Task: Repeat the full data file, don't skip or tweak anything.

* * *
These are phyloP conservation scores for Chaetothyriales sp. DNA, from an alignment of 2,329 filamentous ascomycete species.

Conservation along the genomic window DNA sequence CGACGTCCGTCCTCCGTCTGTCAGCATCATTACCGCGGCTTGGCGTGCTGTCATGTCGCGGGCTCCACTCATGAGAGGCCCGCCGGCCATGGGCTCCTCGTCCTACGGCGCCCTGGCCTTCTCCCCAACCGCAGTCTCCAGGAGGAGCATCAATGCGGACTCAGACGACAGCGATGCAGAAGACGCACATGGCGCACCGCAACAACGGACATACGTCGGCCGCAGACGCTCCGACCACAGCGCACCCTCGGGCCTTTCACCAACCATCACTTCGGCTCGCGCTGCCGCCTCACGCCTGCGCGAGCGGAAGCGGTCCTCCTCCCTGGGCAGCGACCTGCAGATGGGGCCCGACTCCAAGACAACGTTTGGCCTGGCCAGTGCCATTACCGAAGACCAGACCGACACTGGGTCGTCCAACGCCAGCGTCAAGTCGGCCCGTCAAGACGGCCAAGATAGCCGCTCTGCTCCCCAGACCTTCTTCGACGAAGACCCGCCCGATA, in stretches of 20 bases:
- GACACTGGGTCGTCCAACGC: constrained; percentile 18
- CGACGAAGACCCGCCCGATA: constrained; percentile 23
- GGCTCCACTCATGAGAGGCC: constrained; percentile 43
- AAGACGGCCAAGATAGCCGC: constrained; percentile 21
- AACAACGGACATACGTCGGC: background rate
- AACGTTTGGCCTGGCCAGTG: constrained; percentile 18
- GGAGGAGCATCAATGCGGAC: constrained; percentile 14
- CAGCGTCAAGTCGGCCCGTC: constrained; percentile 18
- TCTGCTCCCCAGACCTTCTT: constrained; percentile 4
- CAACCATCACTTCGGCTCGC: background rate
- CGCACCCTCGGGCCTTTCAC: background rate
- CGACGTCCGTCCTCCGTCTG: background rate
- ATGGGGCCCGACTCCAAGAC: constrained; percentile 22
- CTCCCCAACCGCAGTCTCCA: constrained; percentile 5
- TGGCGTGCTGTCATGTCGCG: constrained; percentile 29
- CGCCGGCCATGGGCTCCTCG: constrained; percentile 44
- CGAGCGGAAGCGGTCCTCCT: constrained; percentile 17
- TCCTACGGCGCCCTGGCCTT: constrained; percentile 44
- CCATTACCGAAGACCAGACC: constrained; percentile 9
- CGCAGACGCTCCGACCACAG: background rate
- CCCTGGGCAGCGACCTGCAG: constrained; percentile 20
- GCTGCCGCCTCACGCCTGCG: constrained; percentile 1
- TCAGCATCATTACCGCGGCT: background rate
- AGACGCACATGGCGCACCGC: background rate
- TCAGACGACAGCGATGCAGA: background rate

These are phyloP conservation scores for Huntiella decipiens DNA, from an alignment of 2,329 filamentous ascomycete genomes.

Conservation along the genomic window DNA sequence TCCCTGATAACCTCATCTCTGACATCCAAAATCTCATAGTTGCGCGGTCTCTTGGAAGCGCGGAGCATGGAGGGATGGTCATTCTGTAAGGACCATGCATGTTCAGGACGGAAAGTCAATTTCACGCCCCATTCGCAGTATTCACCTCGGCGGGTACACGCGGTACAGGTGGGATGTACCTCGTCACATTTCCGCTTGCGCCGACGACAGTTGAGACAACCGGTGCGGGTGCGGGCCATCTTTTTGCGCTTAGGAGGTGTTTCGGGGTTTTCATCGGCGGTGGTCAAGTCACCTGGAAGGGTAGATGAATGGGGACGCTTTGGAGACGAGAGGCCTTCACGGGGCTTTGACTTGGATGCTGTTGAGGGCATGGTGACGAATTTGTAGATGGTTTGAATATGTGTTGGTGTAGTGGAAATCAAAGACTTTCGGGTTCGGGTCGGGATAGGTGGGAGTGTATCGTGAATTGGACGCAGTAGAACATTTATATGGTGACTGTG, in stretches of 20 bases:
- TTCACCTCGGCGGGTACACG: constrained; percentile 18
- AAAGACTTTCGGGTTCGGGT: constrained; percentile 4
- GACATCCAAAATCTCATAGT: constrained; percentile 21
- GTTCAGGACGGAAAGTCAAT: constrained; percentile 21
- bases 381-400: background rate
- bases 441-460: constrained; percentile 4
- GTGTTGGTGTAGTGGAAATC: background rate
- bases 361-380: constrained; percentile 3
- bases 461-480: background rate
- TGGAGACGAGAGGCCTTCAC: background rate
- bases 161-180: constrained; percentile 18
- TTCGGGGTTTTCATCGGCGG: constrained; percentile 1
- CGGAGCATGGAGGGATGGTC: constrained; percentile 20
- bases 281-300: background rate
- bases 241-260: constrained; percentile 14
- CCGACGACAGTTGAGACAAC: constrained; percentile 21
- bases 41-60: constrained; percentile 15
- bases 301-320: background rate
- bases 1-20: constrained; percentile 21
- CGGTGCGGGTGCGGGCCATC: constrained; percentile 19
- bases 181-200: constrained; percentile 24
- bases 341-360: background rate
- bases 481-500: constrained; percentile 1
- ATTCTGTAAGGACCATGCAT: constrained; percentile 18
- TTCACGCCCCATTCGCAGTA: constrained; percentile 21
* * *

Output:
These are phyloP conservation scores for Chaetothyriales sp. DNA, from an alignment of 2,329 filamentous ascomycete species.

Conservation along the genomic window DNA sequence CGACGTCCGTCCTCCGTCTGTCAGCATCATTACCGCGGCTTGGCGTGCTGTCATGTCGCGGGCTCCACTCATGAGAGGCCCGCCGGCCATGGGCTCCTCGTCCTACGGCGCCCTGGCCTTCTCCCCAACCGCAGTCTCCAGGAGGAGCATCAATGCGGACTCAGACGACAGCGATGCAGAAGACGCACATGGCGCACCGCAACAACGGACATACGTCGGCCGCAGACGCTCCGACCACAGCGCACCCTCGGGCCTTTCACCAACCATCACTTCGGCTCGCGCTGCCGCCTCACGCCTGCGCGAGCGGAAGCGGTCCTCCTCCCTGGGCAGCGACCTGCAGATGGGGCCCGACTCCAAGACAACGTTTGGCCTGGCCAGTGCCATTACCGAAGACCAGACCGACACTGGGTCGTCCAACGCCAGCGTCAAGTCGGCCCGTCAAGACGGCCAAGATAGCCGCTCTGCTCCCCAGACCTTCTTCGACGAAGACCCGCCCGATA, in stretches of 20 bases:
- GACACTGGGTCGTCCAACGC: constrained; percentile 18
- CGACGAAGACCCGCCCGATA: constrained; percentile 23
- GGCTCCACTCATGAGAGGCC: constrained; percentile 43
- AAGACGGCCAAGATAGCCGC: constrained; percentile 21
- AACAACGGACATACGTCGGC: background rate
- AACGTTTGGCCTGGCCAGTG: constrained; percentile 18
- GGAGGAGCATCAATGCGGAC: constrained; percentile 14
- CAGCGTCAAGTCGGCCCGTC: constrained; percentile 18
- TCTGCTCCCCAGACCTTCTT: constrained; percentile 4
- CAACCATCACTTCGGCTCGC: background rate
- CGCACCCTCGGGCCTTTCAC: background rate
- CGACGTCCGTCCTCCGTCTG: background rate
- ATGGGGCCCGACTCCAAGAC: constrained; percentile 22
- CTCCCCAACCGCAGTCTCCA: constrained; percentile 5
- TGGCGTGCTGTCATGTCGCG: constrained; percentile 29
- CGCCGGCCATGGGCTCCTCG: constrained; percentile 44
- CGAGCGGAAGCGGTCCTCCT: constrained; percentile 17
- TCCTACGGCGCCCTGGCCTT: constrained; percentile 44
- CCATTACCGAAGACCAGACC: constrained; percentile 9
- CGCAGACGCTCCGACCACAG: background rate
- CCCTGGGCAGCGACCTGCAG: constrained; percentile 20
- GCTGCCGCCTCACGCCTGCG: constrained; percentile 1
- TCAGCATCATTACCGCGGCT: background rate
- AGACGCACATGGCGCACCGC: background rate
- TCAGACGACAGCGATGCAGA: background rate

These are phyloP conservation scores for Huntiella decipiens DNA, from an alignment of 2,329 filamentous ascomycete genomes.

Conservation along the genomic window DNA sequence TCCCTGATAACCTCATCTCTGACATCCAAAATCTCATAGTTGCGCGGTCTCTTGGAAGCGCGGAGCATGGAGGGATGGTCATTCTGTAAGGACCATGCATGTTCAGGACGGAAAGTCAATTTCACGCCCCATTCGCAGTATTCACCTCGGCGGGTACACGCGGTACAGGTGGGATGTACCTCGTCACATTTCCGCTTGCGCCGACGACAGTTGAGACAACCGGTGCGGGTGCGGGCCATCTTTTTGCGCTTAGGAGGTGTTTCGGGGTTTTCATCGGCGGTGGTCAAGTCACCTGGAAGGGTAGATGAATGGGGACGCTTTGGAGACGAGAGGCCTTCACGGGGCTTTGACTTGGATGCTGTTGAGGGCATGGTGACGAATTTGTAGATGGTTTGAATATGTGTTGGTGTAGTGGAAATCAAAGACTTTCGGGTTCGGGTCGGGATAGGTGGGAGTGTATCGTGAATTGGACGCAGTAGAACATTTATATGGTGACTGTG, in stretches of 20 bases:
- TTCACCTCGGCGGGTACACG: constrained; percentile 18
- AAAGACTTTCGGGTTCGGGT: constrained; percentile 4
- GACATCCAAAATCTCATAGT: constrained; percentile 21
- GTTCAGGACGGAAAGTCAAT: constrained; percentile 21
- bases 381-400: background rate
- bases 441-460: constrained; percentile 4
- GTGTTGGTGTAGTGGAAATC: background rate
- bases 361-380: constrained; percentile 3
- bases 461-480: background rate
- TGGAGACGAGAGGCCTTCAC: background rate
- bases 161-180: constrained; percentile 18
- TTCGGGGTTTTCATCGGCGG: constrained; percentile 1
- CGGAGCATGGAGGGATGGTC: constrained; percentile 20
- bases 281-300: background rate
- bases 241-260: constrained; percentile 14
- CCGACGACAGTTGAGACAAC: constrained; percentile 21
- bases 41-60: constrained; percentile 15
- bases 301-320: background rate
- bases 1-20: constrained; percentile 21
- CGGTGCGGGTGCGGGCCATC: constrained; percentile 19
- bases 181-200: constrained; percentile 24
- bases 341-360: background rate
- bases 481-500: constrained; percentile 1
- ATTCTGTAAGGACCATGCAT: constrained; percentile 18
- TTCACGCCCCATTCGCAGTA: constrained; percentile 21